Ensuring adequate hand washing facilities and (or) a supply of sanitising hand gel at convenient points.
Disposable paper towels or air dryers that do not have to be operated by touching or the press of a button.
Bags or bins to collect disposable paper towels.
Reminders that members and visitors walk in the gurdwara keeping to one side, without coming in contact with other worshippers.
On entering the Darbar hall, individuals should respect social distancing rules and bow before the Guru Granth Sahib without touching the ground with their head or hands, and then move to a place in the congregation respecting social distancing requirements. Two-meter gaps to guide the sangat could be marked on the floor with masking tape.
We have given advice on funeral arrangements separately here.
The congregation’s health and safety are paramount
We believe gurdwara management committees need to consider the health and safety of the congregation (sangat) above and beyond anything else. A phased and managed reopening of gurdwaras in line with government guidance, but taking special precautions as mentioned previously is paramount. Although the financial implication of lockdown and the restrictions on gurdwaras is regrettable, this is a secondary issue and should under no circumstances be the primary focus of management committees. The most important thing is the health and safety of the sangat. Gurdwaras that choose to compromise on this may well be held accountable.
Disclaimer: This document is advice for UK gurdwaras affiliated to the NSO rather than strict guidance and should be treated as such. All gurdwara management committees ultimately have a duty of care to the congregation, they must follow government guidance and we recommend they also consider our advice carefully in looking to the safety and well-being of the congregation.
Peers debated the contents of draft Census (England and Wales) Order 2020 in the Lords earlier this week. The flawed Sikh ‘ethnic’ tick box argument was raised following a debate in the Commons last week in which Labour party politicians briefed by the Sikh Federation UK (SFUK) cited questionable statistics.
Our Director, Lord Singh who has been a prominent opponent of the SFUK’s tick box campaign told peers about the misunderstanding of the Mandla case from the 1980’s which SFUK rely upon and for which he was expert witness.
He said, ‘The law then protected ethnicity, but not religion, against discrimination. The Law Lords ruled that as most Sikhs in the UK then were born in Punjab and had Punjabi ethnicity, Sikhs were also entitled to protection. The criteria of birth and origin would not be met today, as most Sikhs are born in the UK, nor is such a convoluted protection necessary. The Equality Act 2010 gives full protection to religion.’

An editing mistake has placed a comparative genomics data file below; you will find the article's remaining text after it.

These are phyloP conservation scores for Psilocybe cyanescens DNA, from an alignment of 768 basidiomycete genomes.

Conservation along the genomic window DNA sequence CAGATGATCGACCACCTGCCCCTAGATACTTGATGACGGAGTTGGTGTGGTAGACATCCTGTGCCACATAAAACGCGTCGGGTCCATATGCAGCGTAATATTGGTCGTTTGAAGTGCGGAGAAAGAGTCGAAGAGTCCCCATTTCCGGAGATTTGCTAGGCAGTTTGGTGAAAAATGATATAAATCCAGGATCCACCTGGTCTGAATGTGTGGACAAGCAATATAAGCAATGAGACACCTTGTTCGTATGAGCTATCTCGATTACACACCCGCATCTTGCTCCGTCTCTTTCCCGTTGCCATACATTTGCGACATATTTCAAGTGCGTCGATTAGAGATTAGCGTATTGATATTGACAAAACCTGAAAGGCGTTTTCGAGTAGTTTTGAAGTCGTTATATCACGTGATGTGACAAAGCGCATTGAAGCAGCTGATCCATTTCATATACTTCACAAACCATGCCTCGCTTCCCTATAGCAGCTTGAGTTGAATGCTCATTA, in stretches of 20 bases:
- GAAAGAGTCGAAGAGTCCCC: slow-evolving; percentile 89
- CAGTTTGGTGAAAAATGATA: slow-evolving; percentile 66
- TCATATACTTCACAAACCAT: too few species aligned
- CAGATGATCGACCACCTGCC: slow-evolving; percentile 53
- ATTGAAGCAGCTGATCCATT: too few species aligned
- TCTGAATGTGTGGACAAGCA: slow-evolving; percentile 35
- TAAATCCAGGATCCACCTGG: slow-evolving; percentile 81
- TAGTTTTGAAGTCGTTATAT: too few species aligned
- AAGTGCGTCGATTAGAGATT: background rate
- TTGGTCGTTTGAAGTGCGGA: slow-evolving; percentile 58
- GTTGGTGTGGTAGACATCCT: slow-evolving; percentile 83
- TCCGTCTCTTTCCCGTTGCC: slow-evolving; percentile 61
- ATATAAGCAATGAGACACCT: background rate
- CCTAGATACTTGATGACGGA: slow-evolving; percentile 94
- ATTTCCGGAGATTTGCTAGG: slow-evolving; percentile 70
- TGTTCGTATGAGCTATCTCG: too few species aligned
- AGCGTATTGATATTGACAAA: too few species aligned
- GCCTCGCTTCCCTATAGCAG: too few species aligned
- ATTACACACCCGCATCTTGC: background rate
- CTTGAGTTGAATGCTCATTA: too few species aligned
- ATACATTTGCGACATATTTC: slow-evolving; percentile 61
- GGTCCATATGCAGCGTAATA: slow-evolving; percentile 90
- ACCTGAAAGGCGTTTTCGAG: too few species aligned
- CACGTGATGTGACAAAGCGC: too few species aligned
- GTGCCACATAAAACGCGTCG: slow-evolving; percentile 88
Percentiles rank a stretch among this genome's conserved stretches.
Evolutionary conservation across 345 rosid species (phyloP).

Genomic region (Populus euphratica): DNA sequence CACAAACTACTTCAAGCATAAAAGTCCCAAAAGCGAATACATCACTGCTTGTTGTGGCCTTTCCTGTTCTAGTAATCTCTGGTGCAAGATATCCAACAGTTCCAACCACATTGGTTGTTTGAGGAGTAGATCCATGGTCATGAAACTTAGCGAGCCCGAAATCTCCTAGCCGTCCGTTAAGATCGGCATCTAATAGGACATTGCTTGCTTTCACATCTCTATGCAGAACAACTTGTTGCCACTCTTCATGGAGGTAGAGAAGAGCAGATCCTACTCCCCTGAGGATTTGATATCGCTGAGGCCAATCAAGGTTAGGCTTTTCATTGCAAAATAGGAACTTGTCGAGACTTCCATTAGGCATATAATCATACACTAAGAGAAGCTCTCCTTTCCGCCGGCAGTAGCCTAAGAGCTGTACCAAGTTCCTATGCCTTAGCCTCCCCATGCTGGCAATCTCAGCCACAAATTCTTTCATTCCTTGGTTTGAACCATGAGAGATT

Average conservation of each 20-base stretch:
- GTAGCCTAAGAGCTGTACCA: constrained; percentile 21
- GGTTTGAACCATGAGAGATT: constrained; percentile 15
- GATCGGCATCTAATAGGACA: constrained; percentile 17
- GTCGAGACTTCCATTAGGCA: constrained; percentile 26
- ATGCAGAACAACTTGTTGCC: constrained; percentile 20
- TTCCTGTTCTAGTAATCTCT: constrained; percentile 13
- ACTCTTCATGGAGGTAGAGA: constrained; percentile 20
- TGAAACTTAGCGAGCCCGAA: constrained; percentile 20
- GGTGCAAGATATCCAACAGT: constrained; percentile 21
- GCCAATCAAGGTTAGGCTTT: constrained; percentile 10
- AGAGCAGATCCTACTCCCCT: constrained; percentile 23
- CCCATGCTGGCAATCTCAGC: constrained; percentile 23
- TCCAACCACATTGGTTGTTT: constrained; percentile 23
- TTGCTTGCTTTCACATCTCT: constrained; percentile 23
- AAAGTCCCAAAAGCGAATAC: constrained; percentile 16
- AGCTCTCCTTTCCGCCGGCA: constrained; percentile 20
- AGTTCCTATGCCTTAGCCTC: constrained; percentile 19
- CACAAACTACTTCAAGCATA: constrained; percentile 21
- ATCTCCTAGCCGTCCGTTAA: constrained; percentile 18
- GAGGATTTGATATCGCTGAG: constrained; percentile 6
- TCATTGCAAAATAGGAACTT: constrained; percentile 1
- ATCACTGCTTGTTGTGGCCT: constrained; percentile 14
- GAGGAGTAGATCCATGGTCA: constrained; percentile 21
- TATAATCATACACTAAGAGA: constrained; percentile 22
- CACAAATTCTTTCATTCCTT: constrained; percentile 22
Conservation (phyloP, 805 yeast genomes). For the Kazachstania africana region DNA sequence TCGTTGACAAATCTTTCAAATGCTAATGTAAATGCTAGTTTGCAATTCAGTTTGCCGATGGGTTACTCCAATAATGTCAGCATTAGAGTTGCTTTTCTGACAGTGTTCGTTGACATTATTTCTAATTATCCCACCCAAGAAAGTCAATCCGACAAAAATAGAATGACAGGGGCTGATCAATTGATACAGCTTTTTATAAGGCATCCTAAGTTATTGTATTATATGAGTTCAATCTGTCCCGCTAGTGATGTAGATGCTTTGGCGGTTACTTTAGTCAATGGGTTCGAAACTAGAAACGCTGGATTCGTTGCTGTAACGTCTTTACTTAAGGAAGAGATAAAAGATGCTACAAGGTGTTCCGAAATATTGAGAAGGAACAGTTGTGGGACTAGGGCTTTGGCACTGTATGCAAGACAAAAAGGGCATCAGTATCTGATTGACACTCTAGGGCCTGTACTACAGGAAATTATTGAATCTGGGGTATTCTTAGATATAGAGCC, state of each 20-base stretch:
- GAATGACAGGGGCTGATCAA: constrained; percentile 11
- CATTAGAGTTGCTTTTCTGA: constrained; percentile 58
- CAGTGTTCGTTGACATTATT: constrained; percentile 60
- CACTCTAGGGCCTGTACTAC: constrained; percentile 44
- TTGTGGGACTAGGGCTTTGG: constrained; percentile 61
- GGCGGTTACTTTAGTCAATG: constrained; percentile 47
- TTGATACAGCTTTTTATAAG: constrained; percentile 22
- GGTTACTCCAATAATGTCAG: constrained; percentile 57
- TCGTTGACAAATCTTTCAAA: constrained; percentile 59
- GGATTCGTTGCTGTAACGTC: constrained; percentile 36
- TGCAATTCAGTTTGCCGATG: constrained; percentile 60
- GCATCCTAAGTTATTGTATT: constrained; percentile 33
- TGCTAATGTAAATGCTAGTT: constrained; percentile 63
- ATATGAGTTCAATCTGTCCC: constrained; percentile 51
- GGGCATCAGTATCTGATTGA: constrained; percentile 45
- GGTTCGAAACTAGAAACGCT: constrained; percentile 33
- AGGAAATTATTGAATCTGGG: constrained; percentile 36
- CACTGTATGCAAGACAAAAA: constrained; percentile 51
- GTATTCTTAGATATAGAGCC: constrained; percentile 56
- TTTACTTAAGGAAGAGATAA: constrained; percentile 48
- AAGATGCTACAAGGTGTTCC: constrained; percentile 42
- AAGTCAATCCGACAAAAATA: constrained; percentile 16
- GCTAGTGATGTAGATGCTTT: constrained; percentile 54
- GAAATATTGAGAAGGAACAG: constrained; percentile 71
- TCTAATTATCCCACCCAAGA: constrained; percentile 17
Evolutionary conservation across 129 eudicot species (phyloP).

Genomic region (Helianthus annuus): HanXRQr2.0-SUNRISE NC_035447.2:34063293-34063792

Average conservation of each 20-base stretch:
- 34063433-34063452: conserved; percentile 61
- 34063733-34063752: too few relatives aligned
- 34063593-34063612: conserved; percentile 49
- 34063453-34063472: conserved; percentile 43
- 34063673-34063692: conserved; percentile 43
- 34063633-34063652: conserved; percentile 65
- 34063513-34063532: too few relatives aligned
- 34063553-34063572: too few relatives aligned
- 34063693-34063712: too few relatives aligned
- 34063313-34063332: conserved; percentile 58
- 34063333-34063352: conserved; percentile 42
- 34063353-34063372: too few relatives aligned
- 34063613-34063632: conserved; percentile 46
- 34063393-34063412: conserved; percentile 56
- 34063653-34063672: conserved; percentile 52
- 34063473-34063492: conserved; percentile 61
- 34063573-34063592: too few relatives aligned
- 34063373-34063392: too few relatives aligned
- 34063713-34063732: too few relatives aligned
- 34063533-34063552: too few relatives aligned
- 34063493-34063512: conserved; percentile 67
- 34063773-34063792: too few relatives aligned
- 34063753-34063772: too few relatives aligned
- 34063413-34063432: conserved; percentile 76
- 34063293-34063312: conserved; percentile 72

He went on, ‘The politically motivated federation falsely claims mass support, with questionable statistics. The ethnicity argument was discussed at the large gurdwara in Hounslow, in front of ONS officials, and was firmly rejected, yet the federation includes Hounslow among its supporters. Many Sikhs and people of other faiths are appalled at the way in which some politicians, anxious for votes, are willing to trample on the religious sensitivities of others and accept as fact the absurdities of those who shout the loudest. I urge that we look to what the different religious groups actually do for the well-being of their followers and wider society.’
Supporting Lord Singh’s position on the issue, Former Bishop of Oxford and crossbench peer Lord Harries of Pentregarth, said: ‘I believe that Sikhism is a great and very distinguished world religion. I do not think there should be any blurring of that fact and I worry that putting this in the ethnic minority category will somehow diminish what Sikhism has to offer as a world religion.’
Once the Order has been approved, Census Regulations will be laid before Parliament. According to the House of Commons Library, ‘the ONS aims to publish an initial set of census reports one year after it has taken place, and to make all outputs available within two years.’
We hope the British Sikh community can now move on from this debate and focus on the uplifting teachings of our global world religion, and all it has to offer today’s fractured society.
There is general guidance for Sikhs at a time of bereavement detailed in the Sikh Code of Practice (Sikh Reyat Maryada).
This will need to be amended/adapted in view of the necessity of limited contact to ensure safety in the current pandemic. General Sikh practice is described first, followed by specific suggestions to meet the current emergency.
BEREAVEMENT GUIDANCE FOR NORMAL TIMES
(a) No rituals derived from other religions, or from any other source, should be performed when a death occurs. Solace must be found in reading the Guru Granth Sahib and meditating on God.
(b) Deliberate exhibitions of grief or mourning are contrary to Sikh teachings. The bereaved should seek guidance and comfort in the hymns in the GuruGranth Sahib and try to accept God’s will.